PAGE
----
Commerical Building at 74 Monroe Ave Detroit Michigan
The building was originally virtually identical to the adjoining commercial building at 70-72 Monroe Avenue, with cast iron sills and lintels on both the Monroe Avenue and Farmer Street facades. The building at 74-78 Monroe was, however, set back another four feet from Monroe. In the early 1870s, the building was extended forward about four feet to achieve the same setback as the adjoining buildings
This building was the location of a wide variety of businesses, on both the Monroe and Farmer frontages. The Monroe frontage had two tenants, typically a saloon and a restaurant between 1888 and 1918. These apparently occupied the entire ground floor, because Detroit City Directories list no separate businesses on the Farmer side of the building until 1915. The Monroe Avenue frontage had two tenants, a tailor and the United Cigar Store from 1918 to 1939, followed by a series of shoe stores and restaurants into the late 1970s. The Farmer Street shops included a barber shop which operated continuously from 1915 until the late 1970s. Finally, a hat cleaning business, operating under several names, occupied the first floor on Farmer from 1931 until the late 1970s. The second story housed a dentist from 1921 until the late 1970s, when the building was vacated. Between 1929 and 1932, it was the home of "Dr. Park, Painless Method Dentists." William J. Zieve then carried out his dental practice there from 1933 until 1978. The tenants on the third and fourth stories are unknown, because the Detroit City Directories did not identify them.
The structure at 74-78 Monroe is significant as part of the last Intact pre-Clvil War commercial block remaining in Detroit. The facade on Monroe Avenue was constructed in the 1870s„ while the facade along Farmer Street was part of the original construction of the building in the early 1850s. Both facades have tall narrow windows and a combination of segmental- and full- arch window tops. The Farmer Street elevation is similar to the facades on the structures at 54 through 72 Monroe, including the use of cast-iron window sills and lintels with urn and scroll motifs.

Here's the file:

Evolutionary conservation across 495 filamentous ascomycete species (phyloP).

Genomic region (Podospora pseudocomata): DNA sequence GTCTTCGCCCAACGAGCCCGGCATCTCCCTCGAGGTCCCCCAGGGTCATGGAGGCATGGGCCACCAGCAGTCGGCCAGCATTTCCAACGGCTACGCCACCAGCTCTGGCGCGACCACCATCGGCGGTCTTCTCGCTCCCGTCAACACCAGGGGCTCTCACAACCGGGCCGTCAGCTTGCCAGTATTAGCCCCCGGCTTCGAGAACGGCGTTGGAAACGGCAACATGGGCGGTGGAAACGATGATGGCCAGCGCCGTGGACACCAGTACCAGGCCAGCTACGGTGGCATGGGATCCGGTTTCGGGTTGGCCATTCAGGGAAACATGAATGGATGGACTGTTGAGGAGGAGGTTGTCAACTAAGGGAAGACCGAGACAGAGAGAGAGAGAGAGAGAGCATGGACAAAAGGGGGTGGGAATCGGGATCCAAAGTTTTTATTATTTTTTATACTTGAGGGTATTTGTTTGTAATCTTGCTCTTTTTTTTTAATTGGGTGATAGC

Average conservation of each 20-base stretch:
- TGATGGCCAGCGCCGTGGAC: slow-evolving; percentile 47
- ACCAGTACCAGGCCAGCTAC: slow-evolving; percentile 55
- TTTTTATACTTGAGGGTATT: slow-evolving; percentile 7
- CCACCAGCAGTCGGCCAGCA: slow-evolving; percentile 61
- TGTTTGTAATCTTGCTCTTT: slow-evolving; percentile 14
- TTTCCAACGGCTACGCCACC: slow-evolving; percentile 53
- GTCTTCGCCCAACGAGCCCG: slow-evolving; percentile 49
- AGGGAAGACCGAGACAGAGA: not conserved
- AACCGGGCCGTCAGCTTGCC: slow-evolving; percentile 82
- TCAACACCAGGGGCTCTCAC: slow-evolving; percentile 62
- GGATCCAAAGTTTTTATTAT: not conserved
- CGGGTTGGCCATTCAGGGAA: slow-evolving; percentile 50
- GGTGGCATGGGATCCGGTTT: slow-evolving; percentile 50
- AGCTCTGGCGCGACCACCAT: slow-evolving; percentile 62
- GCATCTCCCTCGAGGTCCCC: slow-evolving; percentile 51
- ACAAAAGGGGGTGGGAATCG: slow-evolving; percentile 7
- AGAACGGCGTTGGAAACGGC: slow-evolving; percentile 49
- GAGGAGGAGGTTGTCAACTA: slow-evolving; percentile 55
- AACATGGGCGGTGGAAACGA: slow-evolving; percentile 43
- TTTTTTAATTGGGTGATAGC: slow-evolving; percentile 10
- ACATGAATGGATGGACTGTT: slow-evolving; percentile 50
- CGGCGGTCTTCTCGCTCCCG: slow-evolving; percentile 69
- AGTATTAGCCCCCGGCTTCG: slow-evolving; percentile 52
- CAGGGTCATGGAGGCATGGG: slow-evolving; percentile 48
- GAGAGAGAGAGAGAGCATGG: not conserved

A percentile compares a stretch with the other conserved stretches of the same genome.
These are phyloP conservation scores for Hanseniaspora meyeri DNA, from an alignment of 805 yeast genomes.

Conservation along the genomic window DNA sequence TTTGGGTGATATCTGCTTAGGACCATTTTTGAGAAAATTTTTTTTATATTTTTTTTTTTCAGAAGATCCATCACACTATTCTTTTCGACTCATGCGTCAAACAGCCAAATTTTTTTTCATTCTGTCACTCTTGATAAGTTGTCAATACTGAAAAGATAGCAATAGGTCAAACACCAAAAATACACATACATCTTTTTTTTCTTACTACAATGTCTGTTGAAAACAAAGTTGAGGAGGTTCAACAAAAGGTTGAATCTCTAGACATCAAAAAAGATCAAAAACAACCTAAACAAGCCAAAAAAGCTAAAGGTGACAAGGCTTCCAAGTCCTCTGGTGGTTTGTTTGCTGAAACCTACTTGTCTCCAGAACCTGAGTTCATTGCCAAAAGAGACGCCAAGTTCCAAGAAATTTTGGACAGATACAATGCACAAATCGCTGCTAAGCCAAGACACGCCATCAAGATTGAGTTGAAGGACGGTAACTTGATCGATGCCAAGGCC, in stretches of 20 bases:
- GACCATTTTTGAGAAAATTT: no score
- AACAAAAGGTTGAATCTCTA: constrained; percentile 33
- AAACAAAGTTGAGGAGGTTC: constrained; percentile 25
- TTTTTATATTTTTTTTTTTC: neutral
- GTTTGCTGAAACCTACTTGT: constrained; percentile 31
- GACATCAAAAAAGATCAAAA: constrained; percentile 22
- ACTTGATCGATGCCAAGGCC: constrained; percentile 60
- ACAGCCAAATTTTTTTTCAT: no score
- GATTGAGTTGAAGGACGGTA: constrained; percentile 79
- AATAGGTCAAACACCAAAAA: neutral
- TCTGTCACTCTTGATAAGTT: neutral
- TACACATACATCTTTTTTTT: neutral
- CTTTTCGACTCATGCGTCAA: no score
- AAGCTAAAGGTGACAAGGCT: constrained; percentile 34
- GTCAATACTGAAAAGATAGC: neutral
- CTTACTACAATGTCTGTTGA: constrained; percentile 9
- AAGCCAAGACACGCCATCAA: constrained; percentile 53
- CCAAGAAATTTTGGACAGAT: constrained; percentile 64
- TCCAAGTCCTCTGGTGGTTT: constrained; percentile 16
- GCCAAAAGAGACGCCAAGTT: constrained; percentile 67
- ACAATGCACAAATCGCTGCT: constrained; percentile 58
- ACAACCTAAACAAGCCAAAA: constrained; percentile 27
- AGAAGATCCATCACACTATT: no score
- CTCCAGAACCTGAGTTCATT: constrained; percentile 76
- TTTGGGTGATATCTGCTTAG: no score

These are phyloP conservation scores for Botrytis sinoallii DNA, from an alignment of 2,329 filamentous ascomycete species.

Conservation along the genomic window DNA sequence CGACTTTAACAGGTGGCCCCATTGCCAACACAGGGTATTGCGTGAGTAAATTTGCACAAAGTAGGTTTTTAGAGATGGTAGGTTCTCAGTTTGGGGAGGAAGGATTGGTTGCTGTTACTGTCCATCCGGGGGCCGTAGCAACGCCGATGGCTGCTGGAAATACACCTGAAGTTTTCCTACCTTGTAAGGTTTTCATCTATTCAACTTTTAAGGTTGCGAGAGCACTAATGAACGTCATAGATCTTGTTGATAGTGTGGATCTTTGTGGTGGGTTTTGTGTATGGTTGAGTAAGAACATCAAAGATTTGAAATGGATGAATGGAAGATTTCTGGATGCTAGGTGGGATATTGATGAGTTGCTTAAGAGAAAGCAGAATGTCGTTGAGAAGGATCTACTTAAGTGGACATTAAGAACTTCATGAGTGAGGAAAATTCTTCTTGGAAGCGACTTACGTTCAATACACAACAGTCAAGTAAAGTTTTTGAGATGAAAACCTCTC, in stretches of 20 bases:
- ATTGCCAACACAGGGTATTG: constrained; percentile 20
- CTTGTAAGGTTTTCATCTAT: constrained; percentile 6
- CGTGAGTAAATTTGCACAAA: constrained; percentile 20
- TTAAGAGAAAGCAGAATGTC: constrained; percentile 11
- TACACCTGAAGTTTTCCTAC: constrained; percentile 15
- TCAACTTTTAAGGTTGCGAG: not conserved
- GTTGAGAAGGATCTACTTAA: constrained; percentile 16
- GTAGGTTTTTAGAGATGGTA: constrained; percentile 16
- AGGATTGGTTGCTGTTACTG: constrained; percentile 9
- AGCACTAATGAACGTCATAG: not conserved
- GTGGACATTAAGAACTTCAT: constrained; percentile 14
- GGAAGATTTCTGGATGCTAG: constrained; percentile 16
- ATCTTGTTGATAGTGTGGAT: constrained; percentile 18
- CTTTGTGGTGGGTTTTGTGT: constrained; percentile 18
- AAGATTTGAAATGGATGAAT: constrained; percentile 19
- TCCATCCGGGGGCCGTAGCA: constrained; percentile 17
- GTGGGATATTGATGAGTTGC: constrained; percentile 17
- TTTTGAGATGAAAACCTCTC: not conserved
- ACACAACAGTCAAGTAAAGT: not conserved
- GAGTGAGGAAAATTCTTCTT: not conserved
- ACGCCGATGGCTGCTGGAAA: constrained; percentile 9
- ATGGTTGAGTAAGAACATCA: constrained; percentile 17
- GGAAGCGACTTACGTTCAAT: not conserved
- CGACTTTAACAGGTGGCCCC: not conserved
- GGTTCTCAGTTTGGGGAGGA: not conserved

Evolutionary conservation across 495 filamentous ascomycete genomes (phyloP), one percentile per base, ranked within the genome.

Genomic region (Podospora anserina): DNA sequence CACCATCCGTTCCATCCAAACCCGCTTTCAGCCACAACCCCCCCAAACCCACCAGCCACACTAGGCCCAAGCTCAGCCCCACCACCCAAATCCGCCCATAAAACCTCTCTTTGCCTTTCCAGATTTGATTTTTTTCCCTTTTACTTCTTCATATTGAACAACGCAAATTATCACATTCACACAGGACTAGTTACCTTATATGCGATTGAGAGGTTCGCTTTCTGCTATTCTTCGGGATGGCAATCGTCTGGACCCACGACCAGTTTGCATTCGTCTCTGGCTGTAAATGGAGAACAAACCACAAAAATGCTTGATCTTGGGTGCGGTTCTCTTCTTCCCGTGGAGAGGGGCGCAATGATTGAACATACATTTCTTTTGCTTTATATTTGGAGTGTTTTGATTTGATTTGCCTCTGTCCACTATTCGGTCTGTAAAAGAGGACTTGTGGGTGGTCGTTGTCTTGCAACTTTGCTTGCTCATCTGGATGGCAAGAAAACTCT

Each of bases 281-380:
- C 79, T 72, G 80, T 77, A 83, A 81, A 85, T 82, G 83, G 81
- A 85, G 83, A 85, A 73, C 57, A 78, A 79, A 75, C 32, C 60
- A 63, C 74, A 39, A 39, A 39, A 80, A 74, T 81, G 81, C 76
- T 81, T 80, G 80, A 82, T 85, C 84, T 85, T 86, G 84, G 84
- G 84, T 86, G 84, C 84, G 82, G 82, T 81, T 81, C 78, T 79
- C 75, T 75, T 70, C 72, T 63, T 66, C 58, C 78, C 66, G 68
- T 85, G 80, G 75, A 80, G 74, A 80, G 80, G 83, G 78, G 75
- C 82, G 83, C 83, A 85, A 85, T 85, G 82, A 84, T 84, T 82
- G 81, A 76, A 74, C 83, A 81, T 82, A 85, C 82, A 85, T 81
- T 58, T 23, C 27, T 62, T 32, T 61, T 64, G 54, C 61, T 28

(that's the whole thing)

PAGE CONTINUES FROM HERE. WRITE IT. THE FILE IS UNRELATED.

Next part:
The structure was four stories tall, plus basement, and is rectangular in layout. It measures 30' wide and 100' deep. Exterior walls are masonry load-bearing and are made of red-colored common brick. On the Monroe Avenue facade, there are four rectangular windows per story above the first floor. Projecting brick is used decoratively around the windows to create full arches on the fourth story and segmental arches on the second and third stories. A small white-colored keystone appears in the middle of each arch. Stone window sills are connected to form courses across the second, third, and fourth stories. On the Farmer Street facade, cast-iron sills and lintels with urn and scroll motifs appear at each window, of which there are eight per story above the first floor. A doorway on the Farmer facade still retains its classical-style cast-iron, entablature which features scrolled brackets and a broken pediment with an urn in the middle.
The building has plaster walls and ceilings throughout, except on the second story, which contained a large dental office, including waiting rooms, a reception desk, a laboratory, and ten cubicais containing dentist chairs and related equipment. This space is subdivided with floor-to-celling partitions of wood construction on the lower third, with frosted glass panels in the middle, and with wooden segments then extending to the ceiling. The lower two-thirds of the remaining walls consist of white and green ceramic tiles arranged in square and rectangular patterns, with multi-colored floral-pattern tiles in the middle. There are more than a dozen mirrors incorporated into the walls.